My sheet anchor at present is the Quarterly Review, & to this a large portion of my time is necessarily devoted, because a large portion of my expenditure must be raised from it. But I find leisure for better things. My concluding volume of Brazil [5]  is advancing in the press, – & my Inscriptions will soon find their way there. [6]  – they satisfy me in their kind, – which is a very difficulty one. When much of the merit lies in diversifying subjects that in themselves have a sameness, no one will {could} serve as a sample of the others Xxxxx xxxxxxx Xxxxx which for xxxx found xxx xxxx xxxxxx before xxxx xxxx xxxxxx xxx xxxxx xxxxxx & I will not fill up the paper by sending you now what you will receive ere long in another form. – I shall soon send you my Minor Poems [7]  in a revised form collected in three volumes with many corrections & some additions. They will do to stand on your shelf, & to lend to your acquaintances. – But I hope you will get time to read the Brazil History when it reaches you, because you will find in it much curious matter respecting human nature & the progress of society.

So poor Tobin is gone! I am old enough to have outlived half the persons with whom I was familiar twenty years ago! & old enough to dream, waking as well as sleeping, too much of the past. Thus it is, – in youth our reveries are of hope, – when we begin to [MS torn] down the hill of life they are made up of remembrances. Something of this feeling [MS torn] have expressed in some verses to my eldest daug[MS torn] poem upon a Jesuit story [8]  – And more of it [MS torn] subject – whenever I dare.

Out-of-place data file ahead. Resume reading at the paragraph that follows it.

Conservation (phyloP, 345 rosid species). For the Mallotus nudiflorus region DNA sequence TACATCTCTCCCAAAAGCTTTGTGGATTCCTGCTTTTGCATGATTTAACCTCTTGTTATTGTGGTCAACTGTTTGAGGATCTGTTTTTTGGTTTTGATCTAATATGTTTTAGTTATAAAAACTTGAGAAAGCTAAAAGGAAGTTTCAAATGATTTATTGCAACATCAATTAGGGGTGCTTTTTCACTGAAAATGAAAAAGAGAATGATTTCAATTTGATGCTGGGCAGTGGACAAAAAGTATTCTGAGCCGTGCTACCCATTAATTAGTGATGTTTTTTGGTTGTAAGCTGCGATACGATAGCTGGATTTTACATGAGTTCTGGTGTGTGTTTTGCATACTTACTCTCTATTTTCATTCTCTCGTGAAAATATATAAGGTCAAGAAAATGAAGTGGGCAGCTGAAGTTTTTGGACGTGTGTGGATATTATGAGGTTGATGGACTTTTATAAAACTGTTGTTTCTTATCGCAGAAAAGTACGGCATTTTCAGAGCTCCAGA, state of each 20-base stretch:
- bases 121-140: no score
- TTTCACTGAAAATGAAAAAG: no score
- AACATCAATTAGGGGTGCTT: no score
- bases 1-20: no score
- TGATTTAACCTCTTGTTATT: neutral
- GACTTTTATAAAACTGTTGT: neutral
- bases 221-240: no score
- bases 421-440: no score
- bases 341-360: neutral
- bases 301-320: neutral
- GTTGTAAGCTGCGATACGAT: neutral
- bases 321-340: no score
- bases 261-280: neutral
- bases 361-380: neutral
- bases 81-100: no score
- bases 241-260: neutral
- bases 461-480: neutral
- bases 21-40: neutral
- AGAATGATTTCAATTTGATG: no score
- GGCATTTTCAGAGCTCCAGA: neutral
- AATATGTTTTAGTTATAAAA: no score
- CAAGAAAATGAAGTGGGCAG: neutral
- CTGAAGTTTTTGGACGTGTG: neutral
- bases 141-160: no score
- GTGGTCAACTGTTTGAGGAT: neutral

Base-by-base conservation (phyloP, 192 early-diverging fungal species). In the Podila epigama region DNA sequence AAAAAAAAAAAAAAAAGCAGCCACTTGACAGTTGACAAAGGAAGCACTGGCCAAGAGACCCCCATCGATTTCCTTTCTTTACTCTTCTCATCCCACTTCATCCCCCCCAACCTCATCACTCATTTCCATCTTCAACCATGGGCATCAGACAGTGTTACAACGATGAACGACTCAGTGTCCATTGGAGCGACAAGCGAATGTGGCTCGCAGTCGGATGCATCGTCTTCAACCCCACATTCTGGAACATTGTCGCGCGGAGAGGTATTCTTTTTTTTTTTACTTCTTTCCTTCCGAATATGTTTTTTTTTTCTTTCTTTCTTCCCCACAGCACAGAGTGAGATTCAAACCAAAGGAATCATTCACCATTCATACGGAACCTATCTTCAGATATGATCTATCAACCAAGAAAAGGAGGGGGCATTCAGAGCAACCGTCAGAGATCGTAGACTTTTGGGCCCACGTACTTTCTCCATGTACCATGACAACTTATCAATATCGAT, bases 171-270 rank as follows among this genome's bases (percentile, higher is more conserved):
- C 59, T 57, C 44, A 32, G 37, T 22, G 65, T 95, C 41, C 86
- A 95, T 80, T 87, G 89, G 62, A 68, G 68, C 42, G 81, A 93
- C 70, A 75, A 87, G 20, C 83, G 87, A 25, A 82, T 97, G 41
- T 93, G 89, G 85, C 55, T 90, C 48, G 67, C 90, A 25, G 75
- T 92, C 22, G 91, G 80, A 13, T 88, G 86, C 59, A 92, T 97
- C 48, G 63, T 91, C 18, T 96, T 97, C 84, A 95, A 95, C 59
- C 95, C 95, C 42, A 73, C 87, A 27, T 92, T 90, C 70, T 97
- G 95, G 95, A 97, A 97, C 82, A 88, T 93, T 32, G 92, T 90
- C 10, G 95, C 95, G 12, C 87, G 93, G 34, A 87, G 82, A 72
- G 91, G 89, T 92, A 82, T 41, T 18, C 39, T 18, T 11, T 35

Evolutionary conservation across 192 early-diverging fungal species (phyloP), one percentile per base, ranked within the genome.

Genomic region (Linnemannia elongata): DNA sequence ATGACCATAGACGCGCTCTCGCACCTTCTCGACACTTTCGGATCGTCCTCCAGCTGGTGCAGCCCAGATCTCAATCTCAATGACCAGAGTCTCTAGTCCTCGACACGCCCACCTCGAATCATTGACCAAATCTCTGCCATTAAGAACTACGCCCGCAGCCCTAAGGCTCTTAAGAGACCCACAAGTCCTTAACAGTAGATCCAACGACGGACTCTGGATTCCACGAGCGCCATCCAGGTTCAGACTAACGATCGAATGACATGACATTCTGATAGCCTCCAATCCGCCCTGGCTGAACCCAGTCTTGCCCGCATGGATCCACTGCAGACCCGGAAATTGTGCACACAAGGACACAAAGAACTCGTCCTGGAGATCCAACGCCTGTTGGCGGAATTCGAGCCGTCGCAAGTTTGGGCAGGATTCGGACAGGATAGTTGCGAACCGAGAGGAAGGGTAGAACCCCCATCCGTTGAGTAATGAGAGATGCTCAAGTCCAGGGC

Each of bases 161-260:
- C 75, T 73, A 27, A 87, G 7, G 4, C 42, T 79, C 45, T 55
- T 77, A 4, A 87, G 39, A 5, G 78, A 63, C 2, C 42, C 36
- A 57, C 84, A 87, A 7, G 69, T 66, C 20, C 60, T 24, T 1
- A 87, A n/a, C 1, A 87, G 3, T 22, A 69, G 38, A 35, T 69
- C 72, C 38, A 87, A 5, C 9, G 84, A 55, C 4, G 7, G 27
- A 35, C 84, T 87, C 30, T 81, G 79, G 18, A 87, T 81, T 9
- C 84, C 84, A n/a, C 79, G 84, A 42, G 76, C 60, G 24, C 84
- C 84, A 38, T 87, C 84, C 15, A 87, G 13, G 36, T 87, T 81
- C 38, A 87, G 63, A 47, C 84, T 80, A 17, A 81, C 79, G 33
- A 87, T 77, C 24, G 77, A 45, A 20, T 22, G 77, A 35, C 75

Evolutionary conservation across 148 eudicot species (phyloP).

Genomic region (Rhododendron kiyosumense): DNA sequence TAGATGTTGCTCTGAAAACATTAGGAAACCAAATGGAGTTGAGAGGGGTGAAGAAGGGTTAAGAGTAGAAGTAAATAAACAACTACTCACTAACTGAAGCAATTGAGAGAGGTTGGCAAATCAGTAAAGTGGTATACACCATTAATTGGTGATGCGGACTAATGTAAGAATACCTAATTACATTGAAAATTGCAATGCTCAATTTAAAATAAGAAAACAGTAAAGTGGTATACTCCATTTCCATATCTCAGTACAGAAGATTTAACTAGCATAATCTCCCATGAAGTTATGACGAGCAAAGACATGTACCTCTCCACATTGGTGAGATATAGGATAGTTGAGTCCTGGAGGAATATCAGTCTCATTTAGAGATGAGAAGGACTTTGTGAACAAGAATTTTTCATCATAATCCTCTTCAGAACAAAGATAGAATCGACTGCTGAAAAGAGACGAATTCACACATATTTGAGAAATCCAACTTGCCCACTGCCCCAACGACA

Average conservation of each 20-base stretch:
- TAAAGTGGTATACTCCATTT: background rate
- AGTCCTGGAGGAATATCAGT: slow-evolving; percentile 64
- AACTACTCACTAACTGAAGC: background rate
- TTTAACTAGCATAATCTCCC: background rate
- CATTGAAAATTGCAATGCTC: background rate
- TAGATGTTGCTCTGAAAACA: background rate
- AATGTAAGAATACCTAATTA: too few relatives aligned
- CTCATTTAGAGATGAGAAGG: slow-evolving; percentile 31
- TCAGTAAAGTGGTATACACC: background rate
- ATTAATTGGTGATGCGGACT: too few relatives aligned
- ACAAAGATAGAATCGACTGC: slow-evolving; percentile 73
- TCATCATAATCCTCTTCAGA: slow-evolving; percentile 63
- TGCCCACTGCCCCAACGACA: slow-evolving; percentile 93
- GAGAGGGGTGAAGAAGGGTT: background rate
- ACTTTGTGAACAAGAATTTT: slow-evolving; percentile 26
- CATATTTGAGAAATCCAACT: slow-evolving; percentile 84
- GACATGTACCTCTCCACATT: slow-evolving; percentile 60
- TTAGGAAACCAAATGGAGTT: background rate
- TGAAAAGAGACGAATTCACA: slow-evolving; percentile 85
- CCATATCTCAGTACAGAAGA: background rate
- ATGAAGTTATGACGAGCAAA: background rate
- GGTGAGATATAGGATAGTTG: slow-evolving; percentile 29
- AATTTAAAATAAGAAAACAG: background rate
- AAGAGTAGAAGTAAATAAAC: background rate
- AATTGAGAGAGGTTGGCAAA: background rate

My children occupy some of my time. I hav[MS torn] than I expected to be. Herbert has completely xxxx fact a good foundation of Greek so that we must soon lay aside the Testament for something more difficult, – & we learn the German Testament together. You would be very fond of this boy if you knew him, for he has all the dispositions & aptitudes that could be wished. The youngest xxx gives me some uneasiness – in November there came a slight watery discharge from the inside of her right ear, – after which it swelled & gathered on the other outside. Poulticing did not bring it to supperation, & blistering did no good. The tumour was lanced & some pus discharged. But the inside continues to show sometimes pus, & sometimes an ichorus discharge, – in the smallest possible quantity, – & a fistulous opening is found close under the ear, which no doubt communicates with the inside. I have no expectation that this can be healed here, & suppose that I must one day take her to London. I xx am told however that nothing worse is to be apprehended, – & that by & by it may be healed by applying caustic to the opening.